What would gender equality look like? That is the question the panel “Gender Equality in the Secular Movement” centered around at the Women in Secularism 2 conference. Of course to me “gender equality” is a dystopian nightmare; something that fortunately we will never see because humanity has enough resiliency to avoid sinking into such depths. If I was to be hopeful I would say that female political power will probably peak within 10 years time in the United States. The severity of social damage in the United States is probably already near its maximum point. Feminist campaigners however continue to bang the drum of “equality” hoping to extract as much parasitic benefit as possible from taking power away from men and giving it to themselves on the basis that however things are now is “unfair.”
Feminists always talk about “equality” as their goal but I am very suspicious. Feminists always ignore the aspects of law or culture that favor women and act like such advantages are perfectly natural or should simply be taken for granted. At the same time they always look at anything that favors men as a great injustice that must be overcome and must be made “equal.” Feminists have constructed a narrative where they are “oppressed” and “discriminated against” so that any advantage that women gain over men is just “making things more fair.” In this way any claim of superiority a feminist makes is justified because her getting her way is always framed as “overcoming oppression.” Of course the whole idea of women being “oppressed” or “discriminated against” is nonsense so this whole business about women being “oppressed” is just a ruse designed to take power away from men and give it to women. This then is female supremacy; what feminism is really all about.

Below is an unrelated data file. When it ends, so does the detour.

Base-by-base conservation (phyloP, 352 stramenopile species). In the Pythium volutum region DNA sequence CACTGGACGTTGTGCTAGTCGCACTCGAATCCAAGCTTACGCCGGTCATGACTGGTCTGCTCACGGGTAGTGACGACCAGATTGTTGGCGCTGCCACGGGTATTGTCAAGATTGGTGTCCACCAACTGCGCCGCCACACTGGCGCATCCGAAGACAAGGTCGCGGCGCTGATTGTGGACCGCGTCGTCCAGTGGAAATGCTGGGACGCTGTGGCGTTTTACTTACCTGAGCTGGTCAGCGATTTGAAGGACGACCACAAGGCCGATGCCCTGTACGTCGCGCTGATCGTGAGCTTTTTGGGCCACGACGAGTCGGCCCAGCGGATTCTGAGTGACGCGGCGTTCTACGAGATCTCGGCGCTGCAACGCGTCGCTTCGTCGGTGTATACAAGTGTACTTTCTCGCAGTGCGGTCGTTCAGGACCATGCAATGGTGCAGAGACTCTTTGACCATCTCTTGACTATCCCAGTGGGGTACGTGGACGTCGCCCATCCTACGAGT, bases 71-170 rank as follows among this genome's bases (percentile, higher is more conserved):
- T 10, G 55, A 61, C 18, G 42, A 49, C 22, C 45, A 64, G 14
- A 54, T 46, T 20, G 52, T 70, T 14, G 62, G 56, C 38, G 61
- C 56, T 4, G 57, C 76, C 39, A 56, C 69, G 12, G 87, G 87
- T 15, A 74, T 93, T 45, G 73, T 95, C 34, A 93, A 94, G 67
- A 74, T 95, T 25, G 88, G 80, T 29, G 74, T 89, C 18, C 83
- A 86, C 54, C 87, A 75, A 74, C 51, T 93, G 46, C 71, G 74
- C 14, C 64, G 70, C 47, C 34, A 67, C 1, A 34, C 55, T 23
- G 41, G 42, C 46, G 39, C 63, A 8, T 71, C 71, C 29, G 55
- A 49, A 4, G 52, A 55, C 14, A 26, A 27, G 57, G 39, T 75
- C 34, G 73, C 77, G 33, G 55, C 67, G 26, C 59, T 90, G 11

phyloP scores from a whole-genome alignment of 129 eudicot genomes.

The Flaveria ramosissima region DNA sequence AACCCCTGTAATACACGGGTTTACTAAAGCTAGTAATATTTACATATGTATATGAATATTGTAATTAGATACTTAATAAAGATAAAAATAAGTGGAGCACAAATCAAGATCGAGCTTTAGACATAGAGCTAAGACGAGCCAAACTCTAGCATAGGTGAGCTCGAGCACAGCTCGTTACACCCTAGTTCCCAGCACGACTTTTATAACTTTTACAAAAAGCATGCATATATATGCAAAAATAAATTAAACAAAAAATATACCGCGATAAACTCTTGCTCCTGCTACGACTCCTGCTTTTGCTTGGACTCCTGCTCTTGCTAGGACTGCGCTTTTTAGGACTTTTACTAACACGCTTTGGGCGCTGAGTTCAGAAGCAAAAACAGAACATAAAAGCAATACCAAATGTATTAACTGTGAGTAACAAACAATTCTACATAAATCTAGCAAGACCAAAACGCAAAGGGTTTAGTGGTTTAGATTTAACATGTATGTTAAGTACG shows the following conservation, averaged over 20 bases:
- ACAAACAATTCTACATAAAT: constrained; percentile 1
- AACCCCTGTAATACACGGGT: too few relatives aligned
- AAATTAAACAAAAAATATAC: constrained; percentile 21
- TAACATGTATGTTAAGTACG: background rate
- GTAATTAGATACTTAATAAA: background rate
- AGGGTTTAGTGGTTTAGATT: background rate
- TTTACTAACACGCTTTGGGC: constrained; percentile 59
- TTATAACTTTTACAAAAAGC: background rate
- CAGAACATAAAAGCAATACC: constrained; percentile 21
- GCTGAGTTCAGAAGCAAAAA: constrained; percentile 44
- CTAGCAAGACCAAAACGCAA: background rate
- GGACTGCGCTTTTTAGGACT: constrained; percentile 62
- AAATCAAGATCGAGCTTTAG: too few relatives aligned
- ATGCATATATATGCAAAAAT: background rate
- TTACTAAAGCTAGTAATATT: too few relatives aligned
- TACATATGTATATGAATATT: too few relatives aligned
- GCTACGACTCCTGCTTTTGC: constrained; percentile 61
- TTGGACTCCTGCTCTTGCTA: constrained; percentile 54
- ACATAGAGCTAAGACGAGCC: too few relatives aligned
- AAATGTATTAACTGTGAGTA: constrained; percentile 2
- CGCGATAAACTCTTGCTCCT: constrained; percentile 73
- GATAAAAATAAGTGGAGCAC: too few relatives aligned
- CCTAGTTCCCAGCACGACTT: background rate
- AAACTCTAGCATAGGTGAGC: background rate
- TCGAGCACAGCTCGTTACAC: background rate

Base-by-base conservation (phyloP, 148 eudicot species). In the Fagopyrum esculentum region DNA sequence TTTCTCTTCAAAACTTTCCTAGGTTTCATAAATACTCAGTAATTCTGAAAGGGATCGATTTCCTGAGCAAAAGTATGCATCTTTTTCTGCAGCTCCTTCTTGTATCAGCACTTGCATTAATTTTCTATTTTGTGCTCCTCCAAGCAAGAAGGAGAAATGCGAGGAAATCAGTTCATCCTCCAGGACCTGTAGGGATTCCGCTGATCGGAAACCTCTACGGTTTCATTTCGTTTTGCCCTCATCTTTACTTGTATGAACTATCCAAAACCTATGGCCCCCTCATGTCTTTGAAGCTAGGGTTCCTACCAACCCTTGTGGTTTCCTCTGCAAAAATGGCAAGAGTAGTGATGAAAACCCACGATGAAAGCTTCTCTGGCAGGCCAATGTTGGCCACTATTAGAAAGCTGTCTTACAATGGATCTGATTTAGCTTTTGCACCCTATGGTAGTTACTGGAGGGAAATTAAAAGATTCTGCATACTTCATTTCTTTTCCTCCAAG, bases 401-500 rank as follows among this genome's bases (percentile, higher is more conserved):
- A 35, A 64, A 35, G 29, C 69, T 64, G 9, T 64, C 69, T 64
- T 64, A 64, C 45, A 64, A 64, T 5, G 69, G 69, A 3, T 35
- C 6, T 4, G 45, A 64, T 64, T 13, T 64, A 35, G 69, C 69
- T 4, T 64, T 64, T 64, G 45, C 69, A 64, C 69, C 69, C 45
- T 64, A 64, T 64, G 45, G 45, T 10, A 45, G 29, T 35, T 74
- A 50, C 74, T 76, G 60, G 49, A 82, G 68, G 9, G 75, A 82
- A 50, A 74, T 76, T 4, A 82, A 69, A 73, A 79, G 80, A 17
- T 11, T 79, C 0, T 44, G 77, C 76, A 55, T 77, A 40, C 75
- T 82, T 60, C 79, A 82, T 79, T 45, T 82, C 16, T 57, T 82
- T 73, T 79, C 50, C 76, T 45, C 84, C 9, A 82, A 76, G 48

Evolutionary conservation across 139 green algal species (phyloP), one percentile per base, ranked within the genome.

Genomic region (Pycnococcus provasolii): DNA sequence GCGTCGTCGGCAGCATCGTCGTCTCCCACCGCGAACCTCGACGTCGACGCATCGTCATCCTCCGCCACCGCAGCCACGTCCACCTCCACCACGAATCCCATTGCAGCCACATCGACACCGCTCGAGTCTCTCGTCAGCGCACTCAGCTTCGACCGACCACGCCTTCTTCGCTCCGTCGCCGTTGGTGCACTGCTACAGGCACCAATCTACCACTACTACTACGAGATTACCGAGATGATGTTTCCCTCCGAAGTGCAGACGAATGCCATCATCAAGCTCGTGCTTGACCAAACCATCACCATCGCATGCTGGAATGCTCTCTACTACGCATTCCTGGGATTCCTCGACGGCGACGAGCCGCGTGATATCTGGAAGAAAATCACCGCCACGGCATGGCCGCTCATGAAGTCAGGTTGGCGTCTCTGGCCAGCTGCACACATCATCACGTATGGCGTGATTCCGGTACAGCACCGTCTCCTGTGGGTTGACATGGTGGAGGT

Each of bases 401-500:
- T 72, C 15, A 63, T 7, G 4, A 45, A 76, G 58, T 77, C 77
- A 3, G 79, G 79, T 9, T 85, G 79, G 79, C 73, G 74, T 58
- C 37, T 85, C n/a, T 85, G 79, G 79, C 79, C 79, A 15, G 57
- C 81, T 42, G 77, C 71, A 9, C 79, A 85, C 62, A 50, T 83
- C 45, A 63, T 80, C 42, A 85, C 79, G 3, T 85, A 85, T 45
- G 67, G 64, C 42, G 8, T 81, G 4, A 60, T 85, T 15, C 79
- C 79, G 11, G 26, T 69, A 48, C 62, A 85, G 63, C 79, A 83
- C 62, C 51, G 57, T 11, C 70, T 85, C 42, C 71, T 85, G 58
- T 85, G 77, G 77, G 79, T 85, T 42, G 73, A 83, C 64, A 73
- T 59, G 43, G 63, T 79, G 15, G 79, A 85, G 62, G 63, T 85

The “Gender Equality in the Secular Movement” panel of course views “gender equality” in a different way. They view it as a kind of utopian paradise where all the harsh never ending gender oppression they face on a day to day basis will magically dissipate and women will be free and valued as equals at last!
Greta Christina, the moderator of the “Gender Equality in the Secular Movement” panel, asked the panelists the question “What do you think gender equality in the secular movement would look like?” to start things off. The first two panelists answered:
Gender Equality in the Secular Movement
3:55 to 6:52
“Stephanie Zvan: I do believe it means more than just numbers. I’m gonna go out on a limb and say that when we have gender equality in this movement we’re going to be able to have a conference about our work and our goals and our concerns and not have it start with a statement that says “Those are all really good things but, for the sake of humanity, don’t take it too far.” (Applause) I’m going to say we have gender equality when we’re allowed to be as cranky as the guys are. I’m going to say we’ll have gender equality when we’re allowed to screw up once in a while without it hanging over our heads for years and proving that other women are not fit to be leaders in this movement. I think gender equality; it’s not a race to the bottom; but it means that we don’t all have to be as exceptional as so many of the women that I meet here, and that I really appreciate, but who can inspire so many more women to just get up there and work.